The driving force for progress in lipidomic analysis is biomedical applications and clinical analyses because the translation of key discoveries from academic research laboratories into the real clinical environment could bring substantial benefits to clinicians. Many research groups around the world are working hard to investigate the potential of lipidomics in biomarker discovery applicable to early disease detection, the monitoring of therapeutic response, and helping to select the best possible therapy for a given phenotype, which is known as personalized medicine. The expectations are enormous, but unfortunately, successful clinical translation is rather rare. First, we must harmonize the molar concentrations reported by individual laboratories with their individual workflows, which is the main goal of a running ring trial on human plasma lipidome organized by the Clinical lipidomics Interest Group (CLIG) within ILS. I know of only one example of completed translation from the research laboratory into real clinical use, which is the ceramide test for cardiovascular risk (9) implemented by the Mayo Clinic. At present, the spin-off company created by my university and the FONS company is working on the clinical validation of our lipidomic test for early detection of pancreatic cancer based on blood analysis (10). The methodology is ready to use, with a sample throughput of 20,000 samples/year, but it will still take several years to collect a sufficient number of samples from high-risk subjects to prove the real benefit for the clinical management of cancer patients. It is interesting to note that we observe similar dysregulation patterns for other types of cancer (11). However, the biological mechanism of the observed lipidomic dysregulation has not yet been discovered and will require suitable biological models and a multiomics approach. Another exciting discovery was published by the Fendt group (12) that demonstrated that cancer cells exhibit enormous flexibility, which may result in the desaturation of fatty acyls in unusual positions not common for normal cells. I list here only examples of lipidomic research for cancer and cardiovascular diseases, but there are many examples in the literature about changed metabolic pathways for various lipids in other diseases, such as liver diseases and brain disorders.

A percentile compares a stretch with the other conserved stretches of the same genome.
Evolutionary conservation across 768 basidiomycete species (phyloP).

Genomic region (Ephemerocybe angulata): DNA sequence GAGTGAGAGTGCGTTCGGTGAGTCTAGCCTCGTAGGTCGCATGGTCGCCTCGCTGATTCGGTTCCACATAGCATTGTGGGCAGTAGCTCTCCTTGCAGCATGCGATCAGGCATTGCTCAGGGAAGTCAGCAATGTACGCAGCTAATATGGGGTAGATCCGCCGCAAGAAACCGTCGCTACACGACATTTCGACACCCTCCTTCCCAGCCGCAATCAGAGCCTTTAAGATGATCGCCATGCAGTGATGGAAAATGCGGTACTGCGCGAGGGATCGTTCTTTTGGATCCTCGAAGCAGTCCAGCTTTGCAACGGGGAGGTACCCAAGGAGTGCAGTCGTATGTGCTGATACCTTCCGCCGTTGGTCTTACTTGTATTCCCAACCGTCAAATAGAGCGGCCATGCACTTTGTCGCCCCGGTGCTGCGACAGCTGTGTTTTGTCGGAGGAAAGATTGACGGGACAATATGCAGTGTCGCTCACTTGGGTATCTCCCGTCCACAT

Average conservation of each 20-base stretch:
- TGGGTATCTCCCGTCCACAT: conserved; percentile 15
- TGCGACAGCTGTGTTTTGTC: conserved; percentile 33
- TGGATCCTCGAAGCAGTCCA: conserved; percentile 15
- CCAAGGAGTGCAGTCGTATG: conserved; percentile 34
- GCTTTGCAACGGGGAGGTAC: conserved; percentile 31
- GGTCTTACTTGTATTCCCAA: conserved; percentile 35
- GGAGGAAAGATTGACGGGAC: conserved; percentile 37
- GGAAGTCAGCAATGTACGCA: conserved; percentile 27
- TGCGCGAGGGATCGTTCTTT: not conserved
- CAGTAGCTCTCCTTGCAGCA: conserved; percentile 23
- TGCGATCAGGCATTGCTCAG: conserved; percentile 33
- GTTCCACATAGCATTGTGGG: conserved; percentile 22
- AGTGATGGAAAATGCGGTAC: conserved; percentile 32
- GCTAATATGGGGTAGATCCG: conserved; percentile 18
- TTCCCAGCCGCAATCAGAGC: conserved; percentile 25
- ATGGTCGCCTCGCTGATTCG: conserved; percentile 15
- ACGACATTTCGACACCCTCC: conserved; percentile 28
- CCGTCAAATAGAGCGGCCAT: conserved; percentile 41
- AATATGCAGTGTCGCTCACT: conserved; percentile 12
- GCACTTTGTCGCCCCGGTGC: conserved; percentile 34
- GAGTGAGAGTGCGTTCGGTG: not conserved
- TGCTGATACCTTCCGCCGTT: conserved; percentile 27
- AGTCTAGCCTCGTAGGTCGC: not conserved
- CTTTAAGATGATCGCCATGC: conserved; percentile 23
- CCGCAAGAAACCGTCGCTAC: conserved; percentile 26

1) H.C. Köfeler et al., Nat. Com. 12, 4771 (2021).

2) G. Liebisch et al., J. Lipid Res. 61, 1539 (2020).

3) J.G. McDonald et al., Nat. Met. 4, 1086 (2022).


4) M. Holčapek, G. Liebisch, and K. Ekroos, Anal. Chem. 90, 4249 (2018).

5) D. Wolrab et al., Anal. Bioanal. Chem. 412, 2375 (2020).

6) D. Wolrab et al., Trends Anal. Chem. 149, 116546 (2022).

7) K.L. Leaptrot et al., Nat. Com. 10, 985 (2019).

8) R.S.E. Young et al., Frontiers Endocrin. 12, 689600 (2021).

9) R. Laaksonen et al., Eur. Heart J. 37, 1967 (2016).

10) D. Wolrab et al., Nat. Com. 13, 124 (2022).

11) D. Wolrab et al., Sci. Rep. 11, 20322 (2021).

12) K. Vriens et al. Nature 566, 403 (2019).

Michal Holčapek is a professor at the University of Pardubice, Faculty of Chemical Technology, Department of Analytical Chemistry, in Pardubice, Czech Republic.